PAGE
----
One way to look at a game that has a historical theme is to bring the history to the table. Rebellion never pretends to be a simulation, or a historical wargame. But the theme is still present; and the questions are still relevant.

I would not expect many, or any, to know this, but 1812: Invasion of Canada is number nine in my top ten list of games. It has been there since I got the game and played it with my group after its release. You see, it is not all bad, is it? I play historical wargames more than anything else; but then 1812 has the cheekiness to come into my gaming life and nudge other worthy games out of the list.

Rebellion is not that kind of game, but it is still a very good game.

goo

A month or two after this review was written, 1812: Invasion of Canada fell out of my top ten list to make room for two superlative Market Garden games; 1812 is still a great game and I wish we had a top twenty list on our home pages.

goo



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Bill the Pill
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I enjoyed your review, good professor. I've only played twice; Delaware was important, but the fighting took place throughout the colonies, although smaller battles in the south.
I thought reinforcements could only be taken in cities in colonies you control. That makes screwing someone over with a cube into a colony even more important.
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Stephen Sanders
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DNA results:English, Dutch, Irish, German, French, Iberian Peninsula = 100% American!
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A seemingly insightful review, as I have only played 1812, but your comments made sense as to the utility of this game system with 1775, especially with respect to the Indians. Good job.
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Frank Hamrick
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DrFlanagan wrote:
I enjoyed your review, good professor. I've only played twice; Delaware was important, but the fighting took place throughout the colonies, although smaller battles in the south.
I thought reinforcements could only be taken in cities in colonies you control. That makes screwing someone over with a cube into a colony even more important.


I caught that also - you can't put reinforcements in a city you control unless you also control the entire colony. Makes a big difference. Also makes it tougher to get battles going in the south, and as the reviewer indicated, seems to keep the action centered on Deleware, Connecticut, Rhode Island, Massachusetts. Eventually our battles spread to New York - but no further. NO fighting below the Mason-Dixon line. One reason for that - the Warships never came out and the game ended by turn 4.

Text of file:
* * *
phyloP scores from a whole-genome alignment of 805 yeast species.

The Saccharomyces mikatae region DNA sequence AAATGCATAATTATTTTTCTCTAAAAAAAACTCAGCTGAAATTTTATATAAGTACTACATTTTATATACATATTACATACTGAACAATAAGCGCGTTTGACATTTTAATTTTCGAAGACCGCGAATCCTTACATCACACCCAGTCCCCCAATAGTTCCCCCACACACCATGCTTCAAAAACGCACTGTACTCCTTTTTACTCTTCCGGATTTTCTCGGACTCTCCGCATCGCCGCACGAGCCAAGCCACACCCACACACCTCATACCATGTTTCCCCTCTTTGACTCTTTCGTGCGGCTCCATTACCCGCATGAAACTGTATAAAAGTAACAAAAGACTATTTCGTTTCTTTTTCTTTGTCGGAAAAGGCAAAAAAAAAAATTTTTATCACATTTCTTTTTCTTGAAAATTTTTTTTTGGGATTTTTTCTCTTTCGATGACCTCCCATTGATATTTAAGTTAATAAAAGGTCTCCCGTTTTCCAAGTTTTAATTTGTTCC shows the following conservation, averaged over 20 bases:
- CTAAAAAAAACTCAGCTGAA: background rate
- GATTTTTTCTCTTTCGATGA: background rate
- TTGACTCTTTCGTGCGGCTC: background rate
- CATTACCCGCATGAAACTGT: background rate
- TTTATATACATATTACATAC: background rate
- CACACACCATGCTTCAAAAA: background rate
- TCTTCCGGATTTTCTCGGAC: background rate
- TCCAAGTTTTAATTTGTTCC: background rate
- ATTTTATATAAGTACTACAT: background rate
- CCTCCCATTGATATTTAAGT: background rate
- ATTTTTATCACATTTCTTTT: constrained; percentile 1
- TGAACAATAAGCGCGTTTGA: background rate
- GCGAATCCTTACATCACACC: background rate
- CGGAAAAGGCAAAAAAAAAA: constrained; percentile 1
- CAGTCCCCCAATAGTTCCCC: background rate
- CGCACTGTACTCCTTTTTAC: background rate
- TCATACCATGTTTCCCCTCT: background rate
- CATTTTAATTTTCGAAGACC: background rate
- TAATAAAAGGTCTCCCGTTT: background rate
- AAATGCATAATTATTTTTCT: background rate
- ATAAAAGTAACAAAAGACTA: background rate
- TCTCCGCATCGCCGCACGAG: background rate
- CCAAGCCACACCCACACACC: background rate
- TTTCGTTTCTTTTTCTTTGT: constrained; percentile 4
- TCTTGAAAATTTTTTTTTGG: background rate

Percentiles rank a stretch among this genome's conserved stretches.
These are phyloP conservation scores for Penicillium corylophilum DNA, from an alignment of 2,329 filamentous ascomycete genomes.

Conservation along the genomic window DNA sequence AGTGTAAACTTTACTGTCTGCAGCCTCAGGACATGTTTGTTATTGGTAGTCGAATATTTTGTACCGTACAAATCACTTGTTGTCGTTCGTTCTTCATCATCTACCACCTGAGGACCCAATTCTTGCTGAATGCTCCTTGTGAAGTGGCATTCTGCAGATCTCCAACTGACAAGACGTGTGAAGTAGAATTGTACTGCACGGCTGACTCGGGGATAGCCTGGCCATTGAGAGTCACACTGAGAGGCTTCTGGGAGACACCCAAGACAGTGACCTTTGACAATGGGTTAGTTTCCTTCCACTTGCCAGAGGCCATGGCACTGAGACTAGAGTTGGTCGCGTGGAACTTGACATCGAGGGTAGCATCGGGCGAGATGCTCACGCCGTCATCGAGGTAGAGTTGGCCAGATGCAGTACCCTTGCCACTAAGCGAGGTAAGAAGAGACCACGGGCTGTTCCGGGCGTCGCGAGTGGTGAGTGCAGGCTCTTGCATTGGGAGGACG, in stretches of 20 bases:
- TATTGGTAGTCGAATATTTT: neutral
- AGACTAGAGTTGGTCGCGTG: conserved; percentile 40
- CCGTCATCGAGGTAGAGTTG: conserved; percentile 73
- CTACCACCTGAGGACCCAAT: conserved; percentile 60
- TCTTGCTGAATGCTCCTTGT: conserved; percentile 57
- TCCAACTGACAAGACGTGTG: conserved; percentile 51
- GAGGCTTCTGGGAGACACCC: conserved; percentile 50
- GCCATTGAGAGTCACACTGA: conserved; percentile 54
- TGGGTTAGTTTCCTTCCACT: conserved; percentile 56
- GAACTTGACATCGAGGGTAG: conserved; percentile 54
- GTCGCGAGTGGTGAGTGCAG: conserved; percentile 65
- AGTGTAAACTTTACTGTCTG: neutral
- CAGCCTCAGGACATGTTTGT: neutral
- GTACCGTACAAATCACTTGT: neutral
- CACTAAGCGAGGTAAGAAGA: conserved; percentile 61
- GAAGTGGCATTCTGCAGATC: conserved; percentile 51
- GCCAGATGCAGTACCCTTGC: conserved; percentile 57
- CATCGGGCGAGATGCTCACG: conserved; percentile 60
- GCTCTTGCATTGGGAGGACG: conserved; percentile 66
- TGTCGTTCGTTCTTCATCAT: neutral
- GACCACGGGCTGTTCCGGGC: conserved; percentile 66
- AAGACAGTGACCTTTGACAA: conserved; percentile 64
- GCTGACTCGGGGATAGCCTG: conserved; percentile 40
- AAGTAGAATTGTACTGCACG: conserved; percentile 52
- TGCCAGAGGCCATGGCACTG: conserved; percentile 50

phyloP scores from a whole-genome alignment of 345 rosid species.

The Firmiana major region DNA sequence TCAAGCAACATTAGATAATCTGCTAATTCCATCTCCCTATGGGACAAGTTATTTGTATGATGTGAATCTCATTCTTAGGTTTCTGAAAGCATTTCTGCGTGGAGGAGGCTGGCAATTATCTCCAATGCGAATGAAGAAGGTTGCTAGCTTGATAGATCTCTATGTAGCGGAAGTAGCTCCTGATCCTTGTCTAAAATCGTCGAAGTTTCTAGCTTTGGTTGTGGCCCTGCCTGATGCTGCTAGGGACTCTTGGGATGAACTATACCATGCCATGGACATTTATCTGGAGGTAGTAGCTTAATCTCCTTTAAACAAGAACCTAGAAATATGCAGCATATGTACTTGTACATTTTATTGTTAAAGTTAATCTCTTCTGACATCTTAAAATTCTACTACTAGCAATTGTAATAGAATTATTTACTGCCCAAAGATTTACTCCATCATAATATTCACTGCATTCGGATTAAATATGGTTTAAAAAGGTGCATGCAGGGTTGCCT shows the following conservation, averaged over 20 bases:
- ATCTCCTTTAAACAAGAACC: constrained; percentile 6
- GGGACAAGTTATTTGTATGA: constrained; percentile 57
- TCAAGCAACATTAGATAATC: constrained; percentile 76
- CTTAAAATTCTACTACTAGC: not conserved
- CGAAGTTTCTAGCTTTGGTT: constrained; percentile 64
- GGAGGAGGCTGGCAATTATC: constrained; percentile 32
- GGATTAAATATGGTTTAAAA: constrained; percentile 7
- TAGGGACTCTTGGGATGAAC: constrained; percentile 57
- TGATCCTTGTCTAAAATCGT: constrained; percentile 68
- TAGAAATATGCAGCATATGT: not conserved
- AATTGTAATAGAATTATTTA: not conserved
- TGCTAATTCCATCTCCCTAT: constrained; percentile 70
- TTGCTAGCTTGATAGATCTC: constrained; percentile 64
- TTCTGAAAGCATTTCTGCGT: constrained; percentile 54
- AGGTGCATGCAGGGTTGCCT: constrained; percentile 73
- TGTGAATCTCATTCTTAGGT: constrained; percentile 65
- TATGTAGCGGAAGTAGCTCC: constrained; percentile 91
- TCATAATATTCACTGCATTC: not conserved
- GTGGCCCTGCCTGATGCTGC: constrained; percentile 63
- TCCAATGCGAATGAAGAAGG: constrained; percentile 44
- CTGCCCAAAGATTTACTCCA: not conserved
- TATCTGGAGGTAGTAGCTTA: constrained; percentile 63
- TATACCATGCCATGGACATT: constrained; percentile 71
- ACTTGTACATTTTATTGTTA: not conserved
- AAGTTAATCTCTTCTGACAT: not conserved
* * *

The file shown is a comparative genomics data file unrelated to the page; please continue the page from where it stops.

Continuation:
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Kevin Duke
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As two people have spotted, you've missed a key part of the rules, and also missed the beauty of how the Natives work.

Lets not complain about weak history if limiting the story to Monty python facts.
Quote:

I find it odd that the French can go toe-to-toe with the British regulars, given how the British went on to wipe French noses on the ground through the greater part of the conflict.


Really? Where would that nose wiping be taking place "through the greater part of the conflict," especially since French troops were not really involved until 1779. And did just fine.

I'm glad you enjoy the game you played. It's even better with the right rules. And if you want more contrast with 1812, check out a post from last January, with a title that is not clever, but does actually identify the content.
 
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Severus Snape
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Pascal said, "The eternal silence of these infinite spaces terrifies me."
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"The heart has its reasons which reason knows nothing of."--Pascal
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kduke wrote:
As two people have spotted, you've missed a key part of the rules, and also missed the beauty of how the Natives work.

Lets not complain about weak history if limiting the story to Monty python facts.
Quote:

I find it odd that the French can go toe-to-toe with the British regulars, given how the British went on to wipe French noses on the ground through the greater part of the conflict.


Really? Where would that nose wiping be taking place "through the greater part of the conflict," especially since French troops were not really involved until 1779. And did just fine.